Right to Die Tour

May 25, 2012

On May 14, 2012, a Minnesota grand jury indicted a national right-to-die group, Final Exit Network, for its actions in the suicide of a Minnesota woman in 2007.  Final Exit Network has also been implicated in two other lawsuits in Georgia and Arizona for its participation in suicides in those states; however, most of the claims in those suits were dismissed because it was found that the group was only exercising its free speech rights in directing the decedents on how to commit suicide and in advertising its services to the general public.  See, Steve Karnowski’s AP report: 5/14/12 AP Online Reg. – US 22:18:32.

To keep track of the criminal indictment in the Minnesota case, you can set up a Westclip in ST-CRFILING-ALL with this query: (DT(INDICTMENT) & “final exit network” )

The docket for the Georgia case can be found by searching docket number 2010CV187203 in the Georgia Dockets (or, DOCK-GA-ALL onWestlaw Classic) .

Final Exit Network is the latest in a long line cases grappling with issues emanating from the use of medical assistance to hasten the end of life.  Some of the most notable cases include: Cruzan v. Director, Missouri Department of Health, 497 US 261, 110 S. Ct. 2841, 111 L. Ed. 2d 224 (1990) (finding that a mentally competent person has a constitutionally protected right to refuse unwanted medical treatment);  Washington v. Glucksberg, 521 U.S. 702, 117 S. Ct. 2258, 138 L. Ed. 2d 772 (1997) (finding that there was no “fundamental liberty interest” in a right to assistance in committing suicide); Gonzales v. Oregon, 546 U.S. 243, 126 S. Ct. 904, 163 L. Ed. 2d 748 (2006) (holding that the federal “Controlled Substances Act” provided no basis for preventing physician-assisted suicide under Oregon’s “Death with Dignity Act”).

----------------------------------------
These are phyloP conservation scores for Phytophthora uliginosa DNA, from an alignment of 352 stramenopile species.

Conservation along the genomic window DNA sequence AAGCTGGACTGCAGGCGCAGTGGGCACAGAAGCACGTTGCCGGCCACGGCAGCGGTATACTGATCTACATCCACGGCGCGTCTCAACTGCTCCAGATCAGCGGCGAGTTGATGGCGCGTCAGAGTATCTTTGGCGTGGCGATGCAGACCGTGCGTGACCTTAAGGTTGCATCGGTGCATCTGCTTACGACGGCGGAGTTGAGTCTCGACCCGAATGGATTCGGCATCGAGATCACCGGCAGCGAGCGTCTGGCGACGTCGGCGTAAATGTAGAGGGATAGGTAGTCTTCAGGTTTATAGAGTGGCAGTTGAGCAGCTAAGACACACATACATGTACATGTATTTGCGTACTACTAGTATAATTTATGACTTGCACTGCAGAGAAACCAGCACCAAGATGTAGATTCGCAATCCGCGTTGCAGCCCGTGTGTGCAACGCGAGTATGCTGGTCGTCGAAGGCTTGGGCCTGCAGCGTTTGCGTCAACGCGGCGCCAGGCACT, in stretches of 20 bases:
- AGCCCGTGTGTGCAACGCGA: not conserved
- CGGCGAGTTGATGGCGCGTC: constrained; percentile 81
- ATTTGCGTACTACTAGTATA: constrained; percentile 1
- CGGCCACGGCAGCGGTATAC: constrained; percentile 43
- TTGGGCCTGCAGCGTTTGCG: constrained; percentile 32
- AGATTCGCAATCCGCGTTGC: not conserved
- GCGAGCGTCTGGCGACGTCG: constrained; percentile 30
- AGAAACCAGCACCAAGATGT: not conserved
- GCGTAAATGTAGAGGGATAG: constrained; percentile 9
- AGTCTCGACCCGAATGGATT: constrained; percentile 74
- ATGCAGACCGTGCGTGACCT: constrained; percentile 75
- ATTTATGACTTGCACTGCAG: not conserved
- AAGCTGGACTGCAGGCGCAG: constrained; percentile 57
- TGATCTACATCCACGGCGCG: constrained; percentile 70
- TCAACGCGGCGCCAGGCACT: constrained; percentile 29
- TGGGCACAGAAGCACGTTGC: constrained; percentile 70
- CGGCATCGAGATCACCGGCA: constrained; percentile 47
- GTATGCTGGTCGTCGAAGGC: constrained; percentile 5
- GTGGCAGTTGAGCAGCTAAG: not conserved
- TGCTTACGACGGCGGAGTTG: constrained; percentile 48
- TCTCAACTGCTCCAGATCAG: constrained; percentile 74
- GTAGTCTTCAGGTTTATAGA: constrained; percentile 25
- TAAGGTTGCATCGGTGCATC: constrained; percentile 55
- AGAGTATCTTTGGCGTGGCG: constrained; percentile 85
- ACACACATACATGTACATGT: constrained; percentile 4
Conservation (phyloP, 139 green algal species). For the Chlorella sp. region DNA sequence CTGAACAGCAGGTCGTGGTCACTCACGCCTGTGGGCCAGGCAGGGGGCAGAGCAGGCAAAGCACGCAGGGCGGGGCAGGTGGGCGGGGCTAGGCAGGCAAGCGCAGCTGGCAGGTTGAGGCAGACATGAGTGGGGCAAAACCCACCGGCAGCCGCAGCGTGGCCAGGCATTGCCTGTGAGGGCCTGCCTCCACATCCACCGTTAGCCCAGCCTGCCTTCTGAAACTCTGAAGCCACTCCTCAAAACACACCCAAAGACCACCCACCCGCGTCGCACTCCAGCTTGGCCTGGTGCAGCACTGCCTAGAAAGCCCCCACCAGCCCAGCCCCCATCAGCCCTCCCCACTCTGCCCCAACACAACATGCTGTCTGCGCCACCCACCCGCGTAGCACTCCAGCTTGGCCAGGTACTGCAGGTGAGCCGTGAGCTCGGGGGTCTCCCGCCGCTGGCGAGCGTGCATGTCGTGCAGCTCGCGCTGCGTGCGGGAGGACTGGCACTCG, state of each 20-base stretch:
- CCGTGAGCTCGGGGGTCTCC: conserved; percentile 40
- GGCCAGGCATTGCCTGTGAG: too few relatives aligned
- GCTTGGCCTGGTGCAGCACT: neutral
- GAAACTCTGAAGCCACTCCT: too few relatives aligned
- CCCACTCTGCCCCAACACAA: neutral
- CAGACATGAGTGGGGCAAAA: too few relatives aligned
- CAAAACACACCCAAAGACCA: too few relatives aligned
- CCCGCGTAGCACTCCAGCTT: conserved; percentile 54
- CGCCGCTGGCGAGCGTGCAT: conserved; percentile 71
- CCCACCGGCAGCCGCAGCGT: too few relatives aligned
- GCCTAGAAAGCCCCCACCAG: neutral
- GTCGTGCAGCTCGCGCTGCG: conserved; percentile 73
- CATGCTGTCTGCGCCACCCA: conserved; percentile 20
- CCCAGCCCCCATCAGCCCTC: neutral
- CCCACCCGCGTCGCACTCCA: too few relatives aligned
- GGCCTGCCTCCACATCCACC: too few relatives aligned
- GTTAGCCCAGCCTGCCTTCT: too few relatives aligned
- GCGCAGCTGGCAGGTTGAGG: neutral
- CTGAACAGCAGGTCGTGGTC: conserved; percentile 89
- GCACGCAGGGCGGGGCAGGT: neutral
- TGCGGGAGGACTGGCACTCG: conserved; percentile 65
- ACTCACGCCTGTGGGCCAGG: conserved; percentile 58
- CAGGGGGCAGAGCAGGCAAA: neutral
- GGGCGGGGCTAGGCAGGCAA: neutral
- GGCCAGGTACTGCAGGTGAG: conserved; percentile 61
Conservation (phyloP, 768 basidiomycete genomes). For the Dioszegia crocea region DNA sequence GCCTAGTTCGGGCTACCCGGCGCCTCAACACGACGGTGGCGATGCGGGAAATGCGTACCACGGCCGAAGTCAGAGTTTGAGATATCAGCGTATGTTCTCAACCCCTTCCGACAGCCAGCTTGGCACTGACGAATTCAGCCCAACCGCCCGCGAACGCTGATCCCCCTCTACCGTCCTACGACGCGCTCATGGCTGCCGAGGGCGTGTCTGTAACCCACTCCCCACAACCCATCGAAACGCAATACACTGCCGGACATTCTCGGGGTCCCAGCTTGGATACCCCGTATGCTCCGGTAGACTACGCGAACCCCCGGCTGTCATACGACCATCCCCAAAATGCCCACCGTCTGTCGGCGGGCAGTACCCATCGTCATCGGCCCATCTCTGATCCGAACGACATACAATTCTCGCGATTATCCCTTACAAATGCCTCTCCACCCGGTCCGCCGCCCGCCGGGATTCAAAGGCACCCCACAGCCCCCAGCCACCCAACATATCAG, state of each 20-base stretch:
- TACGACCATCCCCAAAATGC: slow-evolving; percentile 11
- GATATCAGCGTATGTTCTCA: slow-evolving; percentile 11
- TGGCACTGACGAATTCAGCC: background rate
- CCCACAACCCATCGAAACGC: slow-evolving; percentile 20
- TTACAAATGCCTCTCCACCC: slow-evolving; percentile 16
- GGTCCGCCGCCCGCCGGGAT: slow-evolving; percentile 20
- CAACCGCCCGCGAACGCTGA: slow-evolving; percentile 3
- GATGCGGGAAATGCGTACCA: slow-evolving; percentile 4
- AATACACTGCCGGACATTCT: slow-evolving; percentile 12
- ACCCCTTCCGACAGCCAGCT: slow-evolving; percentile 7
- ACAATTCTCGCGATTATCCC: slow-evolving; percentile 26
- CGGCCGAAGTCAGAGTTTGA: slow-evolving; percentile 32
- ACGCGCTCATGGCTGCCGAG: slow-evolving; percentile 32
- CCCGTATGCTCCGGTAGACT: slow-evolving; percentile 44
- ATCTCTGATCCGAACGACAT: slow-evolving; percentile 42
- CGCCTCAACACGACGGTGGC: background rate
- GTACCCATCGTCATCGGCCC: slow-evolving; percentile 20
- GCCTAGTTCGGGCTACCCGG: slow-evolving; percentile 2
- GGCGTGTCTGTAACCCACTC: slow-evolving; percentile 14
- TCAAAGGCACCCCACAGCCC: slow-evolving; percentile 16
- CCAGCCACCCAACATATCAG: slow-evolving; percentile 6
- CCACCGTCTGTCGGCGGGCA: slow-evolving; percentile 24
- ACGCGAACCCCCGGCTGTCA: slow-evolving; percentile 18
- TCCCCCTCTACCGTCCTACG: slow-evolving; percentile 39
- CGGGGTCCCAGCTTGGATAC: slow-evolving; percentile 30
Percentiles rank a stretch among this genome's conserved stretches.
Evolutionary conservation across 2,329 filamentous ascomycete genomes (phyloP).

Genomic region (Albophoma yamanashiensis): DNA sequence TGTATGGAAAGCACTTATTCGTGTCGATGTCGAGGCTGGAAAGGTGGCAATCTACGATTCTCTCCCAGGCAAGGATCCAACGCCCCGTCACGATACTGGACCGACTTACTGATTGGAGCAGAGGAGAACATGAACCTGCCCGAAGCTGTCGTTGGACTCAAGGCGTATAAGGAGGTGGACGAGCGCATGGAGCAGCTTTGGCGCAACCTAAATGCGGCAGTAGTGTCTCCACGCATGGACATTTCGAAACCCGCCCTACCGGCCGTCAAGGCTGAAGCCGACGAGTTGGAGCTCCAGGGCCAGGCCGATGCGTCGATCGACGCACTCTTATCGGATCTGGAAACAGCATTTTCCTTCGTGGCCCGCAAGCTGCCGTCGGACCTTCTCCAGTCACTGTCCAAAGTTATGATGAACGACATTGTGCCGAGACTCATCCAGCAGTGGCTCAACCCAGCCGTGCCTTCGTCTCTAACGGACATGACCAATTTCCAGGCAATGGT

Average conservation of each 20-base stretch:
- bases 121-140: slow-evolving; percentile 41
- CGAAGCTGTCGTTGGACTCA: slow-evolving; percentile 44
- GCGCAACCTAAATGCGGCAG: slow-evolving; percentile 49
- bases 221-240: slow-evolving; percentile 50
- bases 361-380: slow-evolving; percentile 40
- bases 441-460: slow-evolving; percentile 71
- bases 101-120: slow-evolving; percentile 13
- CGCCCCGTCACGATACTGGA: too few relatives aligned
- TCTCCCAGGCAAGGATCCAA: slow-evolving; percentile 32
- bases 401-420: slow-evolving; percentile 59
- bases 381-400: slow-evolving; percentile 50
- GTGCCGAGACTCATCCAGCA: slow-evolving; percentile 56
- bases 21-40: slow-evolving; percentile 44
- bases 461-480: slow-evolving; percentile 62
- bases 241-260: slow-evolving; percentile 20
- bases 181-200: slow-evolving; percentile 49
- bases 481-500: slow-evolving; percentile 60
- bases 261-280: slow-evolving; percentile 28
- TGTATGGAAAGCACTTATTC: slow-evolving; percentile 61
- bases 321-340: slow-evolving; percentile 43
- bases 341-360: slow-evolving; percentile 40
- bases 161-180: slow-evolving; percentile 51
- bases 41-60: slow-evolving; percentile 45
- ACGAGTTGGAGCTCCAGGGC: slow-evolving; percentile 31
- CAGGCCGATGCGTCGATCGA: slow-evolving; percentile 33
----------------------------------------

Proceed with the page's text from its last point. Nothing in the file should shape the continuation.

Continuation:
Only two states, Washington and Oregon, codified laws that allow physician-assisted suicide.  Oregon’s law, the Oregon Death with Dignity Act, can be found at O.R.S. § 127.800 et. seq. and the Washington Death with Dignity Act can be found at West’s RCWA 70.245.010 et. seq.   In Baxter v. State, 2009 MT 449, 354 Mont. 234, 224 P.3d 1211, the Montana Supreme Court also legalized physician assisted suicide, but the Montana legislature has not yet codified this rule.  In most other states, aiding and abetting suicide is a crime and some states have specifically criminalized physician-assisted suicide.  See the Westlaw 50-State Survey: Aggravating and Mitigating Factors for Homicide, 0030 SURVEYS 28

A rather simple search of “right to die” or “physician-assisted suicide” in ALLCASES in Westlaw or All State and Federal materials in WestlawNext will also bring up a wealth of materials on this subject.

It is clear that unless one is a resident of Oregon, Washington, or Montana, seeking the help of a physician or other person in terminating one’s life could be quite precarious.  For this reason, many have chosen to travel to Switzerland, which has the most lenient physician-assisted suicide laws in the world.  This practice, known as “death tourism” or “suicide tourism” is rather controversial and has led to heightened scrutiny of Switzerland and its laws.  An interesting article on the subject can be found at:

Alexander R. Safyan, A Call for International Regulation of the Thriving “Industry” of Death Tourism, 33 Loy. L.A. Int’l & Comp. L. Rev. 287 (2011)